By Sam Deering

2013 jQuery Support for Internet Explorer Going forward

By Sam Deering


This post takes a look ahead at jQuery 2.0 and why your code could potentially “break” when deprecated/removed jQuery functions produce “function not defined” (or such) errors. This official post states that jQuery 2.0 will remove support for IE 6/7/8 oddities such as borked event model, IE7 “attroperties”, HTML5 shims, etc. It also suggests that If you need IE 6/7/8 support, choose 1.9; otherwise you can use 2.0. As jQuery plugins start to break I think we are also going to see a lot of people Migrating Earilier Versions of jQuery to jQuery 1.9.

Looking forward to jQuery 2.0

jQuery 2.x will be much leaner (hundreds of lines of code which support IE to be removed). However jQuery 1.9.x will maintain support for IE so you might start seeing something like this:


There are reasons for and against supporting older versions of Internet Explorer. From my experience working for various companies as a contractor.

  • IE6 is dead and no longer supported (0.3%).
  • IE7 is close to being dead (1.0%). Most government departments now are running builds with IE8+ but the process of system image upgrades is slow at best so websites need to support IE7 still but are slowly saying "no support for IE7" as stats drop.
  • IE8/IE9 is still supported (6.4%,5.9%).
  • IE10 (0.8%) surprisingly has less usage than IE7.

Figures source.



Interested in the source code?

Source code jQuery 1.9.1:
Source code jQuery 2.0 Beta:

So, has removing support for IE made jQuery faster?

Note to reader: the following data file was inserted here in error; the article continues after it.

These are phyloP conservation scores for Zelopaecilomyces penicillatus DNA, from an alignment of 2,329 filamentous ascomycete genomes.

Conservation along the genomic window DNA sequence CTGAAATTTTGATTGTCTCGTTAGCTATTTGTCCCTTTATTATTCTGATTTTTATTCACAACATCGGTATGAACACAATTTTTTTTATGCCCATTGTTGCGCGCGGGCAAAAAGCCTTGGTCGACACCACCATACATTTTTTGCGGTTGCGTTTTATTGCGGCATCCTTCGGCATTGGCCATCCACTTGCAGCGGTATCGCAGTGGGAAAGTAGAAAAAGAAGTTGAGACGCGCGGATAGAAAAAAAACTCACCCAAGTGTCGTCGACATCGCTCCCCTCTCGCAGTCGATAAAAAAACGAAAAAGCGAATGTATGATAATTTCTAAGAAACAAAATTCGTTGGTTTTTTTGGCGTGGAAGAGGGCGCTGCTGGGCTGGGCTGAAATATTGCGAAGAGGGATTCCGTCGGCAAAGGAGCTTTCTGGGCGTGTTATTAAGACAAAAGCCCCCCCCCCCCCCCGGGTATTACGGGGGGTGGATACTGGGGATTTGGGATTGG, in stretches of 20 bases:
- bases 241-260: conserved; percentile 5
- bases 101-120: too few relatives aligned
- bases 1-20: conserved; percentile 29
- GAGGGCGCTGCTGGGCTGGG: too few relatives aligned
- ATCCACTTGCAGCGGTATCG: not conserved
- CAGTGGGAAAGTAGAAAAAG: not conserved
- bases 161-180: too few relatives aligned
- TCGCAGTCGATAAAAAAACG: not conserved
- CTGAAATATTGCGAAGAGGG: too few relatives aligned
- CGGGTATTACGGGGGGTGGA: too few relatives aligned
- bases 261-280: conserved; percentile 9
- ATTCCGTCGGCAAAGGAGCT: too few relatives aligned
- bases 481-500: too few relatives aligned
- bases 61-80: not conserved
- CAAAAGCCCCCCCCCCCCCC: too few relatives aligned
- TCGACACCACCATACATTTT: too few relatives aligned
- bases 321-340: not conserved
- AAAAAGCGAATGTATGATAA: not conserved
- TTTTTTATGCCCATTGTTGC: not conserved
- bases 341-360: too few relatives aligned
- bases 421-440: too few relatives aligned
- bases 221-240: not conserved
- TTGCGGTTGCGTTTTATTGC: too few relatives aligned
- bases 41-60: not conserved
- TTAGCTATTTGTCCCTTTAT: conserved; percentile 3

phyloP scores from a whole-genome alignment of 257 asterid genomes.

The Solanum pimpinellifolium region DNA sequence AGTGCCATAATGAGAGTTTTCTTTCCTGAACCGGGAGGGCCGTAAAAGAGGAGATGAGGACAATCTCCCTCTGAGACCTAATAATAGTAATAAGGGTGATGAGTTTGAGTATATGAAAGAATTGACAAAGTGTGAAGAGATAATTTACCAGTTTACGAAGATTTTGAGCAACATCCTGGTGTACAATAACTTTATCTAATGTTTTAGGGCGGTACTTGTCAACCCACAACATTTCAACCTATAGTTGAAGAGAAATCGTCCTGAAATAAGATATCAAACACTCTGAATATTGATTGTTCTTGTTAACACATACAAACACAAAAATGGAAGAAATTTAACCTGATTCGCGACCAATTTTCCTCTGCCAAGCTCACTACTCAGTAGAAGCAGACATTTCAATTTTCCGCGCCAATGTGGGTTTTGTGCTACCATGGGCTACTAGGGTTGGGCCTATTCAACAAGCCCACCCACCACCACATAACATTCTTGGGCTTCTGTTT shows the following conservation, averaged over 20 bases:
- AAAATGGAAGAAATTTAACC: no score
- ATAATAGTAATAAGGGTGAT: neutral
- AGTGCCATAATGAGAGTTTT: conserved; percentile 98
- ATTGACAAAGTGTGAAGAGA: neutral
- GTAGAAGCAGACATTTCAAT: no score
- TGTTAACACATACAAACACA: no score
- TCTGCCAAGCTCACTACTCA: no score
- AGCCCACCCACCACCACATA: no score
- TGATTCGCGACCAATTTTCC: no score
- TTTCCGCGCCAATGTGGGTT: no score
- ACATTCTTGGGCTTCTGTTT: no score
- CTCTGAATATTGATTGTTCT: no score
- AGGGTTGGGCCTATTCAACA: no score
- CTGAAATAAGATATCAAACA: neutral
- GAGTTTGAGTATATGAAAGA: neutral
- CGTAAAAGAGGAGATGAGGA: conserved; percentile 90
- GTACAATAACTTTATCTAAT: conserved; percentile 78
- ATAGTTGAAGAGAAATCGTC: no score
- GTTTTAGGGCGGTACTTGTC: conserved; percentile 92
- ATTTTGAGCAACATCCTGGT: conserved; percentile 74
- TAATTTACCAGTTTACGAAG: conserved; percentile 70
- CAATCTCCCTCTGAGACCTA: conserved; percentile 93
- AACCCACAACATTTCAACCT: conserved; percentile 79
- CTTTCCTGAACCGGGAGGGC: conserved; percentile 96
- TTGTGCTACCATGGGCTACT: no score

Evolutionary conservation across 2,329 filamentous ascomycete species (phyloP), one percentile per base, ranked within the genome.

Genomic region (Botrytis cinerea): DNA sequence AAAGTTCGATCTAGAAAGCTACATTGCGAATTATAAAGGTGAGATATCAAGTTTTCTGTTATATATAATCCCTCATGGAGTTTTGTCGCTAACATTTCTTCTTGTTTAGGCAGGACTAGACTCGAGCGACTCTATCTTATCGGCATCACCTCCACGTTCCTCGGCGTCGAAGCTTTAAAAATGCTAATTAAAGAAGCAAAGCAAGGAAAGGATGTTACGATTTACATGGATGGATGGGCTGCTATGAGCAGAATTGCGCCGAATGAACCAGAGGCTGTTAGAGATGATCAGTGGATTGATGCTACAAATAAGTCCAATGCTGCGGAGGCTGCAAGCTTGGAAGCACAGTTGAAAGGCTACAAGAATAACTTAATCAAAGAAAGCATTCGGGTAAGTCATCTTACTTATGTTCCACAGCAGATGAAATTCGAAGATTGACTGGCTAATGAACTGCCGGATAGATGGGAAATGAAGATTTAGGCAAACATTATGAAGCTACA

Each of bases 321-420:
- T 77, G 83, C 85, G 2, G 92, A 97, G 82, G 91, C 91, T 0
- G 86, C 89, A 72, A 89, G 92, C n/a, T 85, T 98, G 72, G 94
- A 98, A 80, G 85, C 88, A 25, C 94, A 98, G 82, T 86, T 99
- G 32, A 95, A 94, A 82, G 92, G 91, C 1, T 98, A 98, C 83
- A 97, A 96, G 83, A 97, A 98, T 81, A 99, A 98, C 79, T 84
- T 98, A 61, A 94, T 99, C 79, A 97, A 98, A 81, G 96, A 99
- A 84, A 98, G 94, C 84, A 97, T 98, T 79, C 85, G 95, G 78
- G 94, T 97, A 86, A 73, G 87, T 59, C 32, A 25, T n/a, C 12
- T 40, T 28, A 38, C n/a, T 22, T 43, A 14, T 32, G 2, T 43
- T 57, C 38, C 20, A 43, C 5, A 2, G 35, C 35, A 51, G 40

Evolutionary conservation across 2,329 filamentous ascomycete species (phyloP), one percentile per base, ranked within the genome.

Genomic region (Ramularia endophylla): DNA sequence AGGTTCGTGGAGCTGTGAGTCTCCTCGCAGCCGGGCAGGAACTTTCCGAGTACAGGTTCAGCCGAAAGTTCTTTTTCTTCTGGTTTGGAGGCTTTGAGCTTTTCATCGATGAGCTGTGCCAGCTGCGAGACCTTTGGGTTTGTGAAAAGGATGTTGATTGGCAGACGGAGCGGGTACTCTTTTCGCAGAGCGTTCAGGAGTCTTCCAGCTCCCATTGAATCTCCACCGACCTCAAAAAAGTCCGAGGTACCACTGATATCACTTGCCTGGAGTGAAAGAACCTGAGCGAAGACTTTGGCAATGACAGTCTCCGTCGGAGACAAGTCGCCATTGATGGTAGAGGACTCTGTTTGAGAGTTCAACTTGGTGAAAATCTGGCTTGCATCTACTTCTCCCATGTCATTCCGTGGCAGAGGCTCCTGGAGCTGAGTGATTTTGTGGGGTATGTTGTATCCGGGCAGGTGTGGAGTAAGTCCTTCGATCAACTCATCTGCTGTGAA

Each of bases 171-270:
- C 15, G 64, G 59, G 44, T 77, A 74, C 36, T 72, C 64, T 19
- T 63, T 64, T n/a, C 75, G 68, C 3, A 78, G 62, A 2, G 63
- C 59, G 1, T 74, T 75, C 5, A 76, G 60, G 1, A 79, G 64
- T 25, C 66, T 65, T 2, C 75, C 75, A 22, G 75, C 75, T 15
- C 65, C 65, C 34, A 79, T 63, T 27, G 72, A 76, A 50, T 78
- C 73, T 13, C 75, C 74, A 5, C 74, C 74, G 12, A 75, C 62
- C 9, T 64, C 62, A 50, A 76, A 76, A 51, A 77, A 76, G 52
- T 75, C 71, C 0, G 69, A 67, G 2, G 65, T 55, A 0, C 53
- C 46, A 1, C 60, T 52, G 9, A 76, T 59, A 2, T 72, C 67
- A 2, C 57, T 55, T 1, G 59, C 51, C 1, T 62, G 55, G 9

Yes and no.

Benchmark tests using jsperf - jQuery 1.9.1 vs. 2.0.0 beta suggests:

  • ID/Class selecters faster
  • Interation slightly slower
  • CSS getter/setter same
  • .find() slightly faster
  • Non-existent ID/Class slightly faster
  • Filter next/prev slightly slower

Filesize drops from 91kb to 81kb minified versions.

  • eburnett

    Yes, it’s tragic…what’s more is that it’s going to be a wall we are all going to slam into because we have our heads down – IE10 is very unpopular despite it’s good works because Win 8’s failure to launch – many Windows users are still reluctant to join the Win 8 group and will not be forced into Metro (myself included, even though I need to be familiar with it) there are other things that also led to this piss off in the buyer community – Microsoft selling Win 8 off “As Win 7” and removing Win 7 from the store making it unavailable, meanwhile, retailers having to absorb the cost of over-inflated Home, Pro, and Ult editions of Win 7 where Win 8 could be purchased for less than $30 – this was just wrong. Having IE10 tail along with the OS is it’s weak point and continues to be it’s downfall despite the web dev’s best efforts to beef up the product. Whereby Microsoft responded harshly when Chrome news broke out amongst the web community on being the most popular browser – this was not new news at all – only to Microsoft, because it is inaccurately counting statistics against its own spread of versions of pre-release browsers, where both Chrome and Firefox both are on a rapid-release cycle phase. Rather than cut IE 6/7/8/9 users at the knees, The web team needs to go back and update each of these browser versions – detach from the production phase cycle and let the users opt out themselves. Jquery has made a horrible decision by trailing off the cliff along with IE, and the impact will be so much more detrimental for jQuery. End users don’t care what kind of javascript they are fed, designers do. Designers care very much about what resources are available at their disposal, and not only is tool in the toolbelt that needs to be carried around, now you need to load up two cores, uis, and random (jquery) scripts. Impressive.

  • someone

    you made a mistake, check the !!!!


  • srdn

    Very Helpful thanks a lot!

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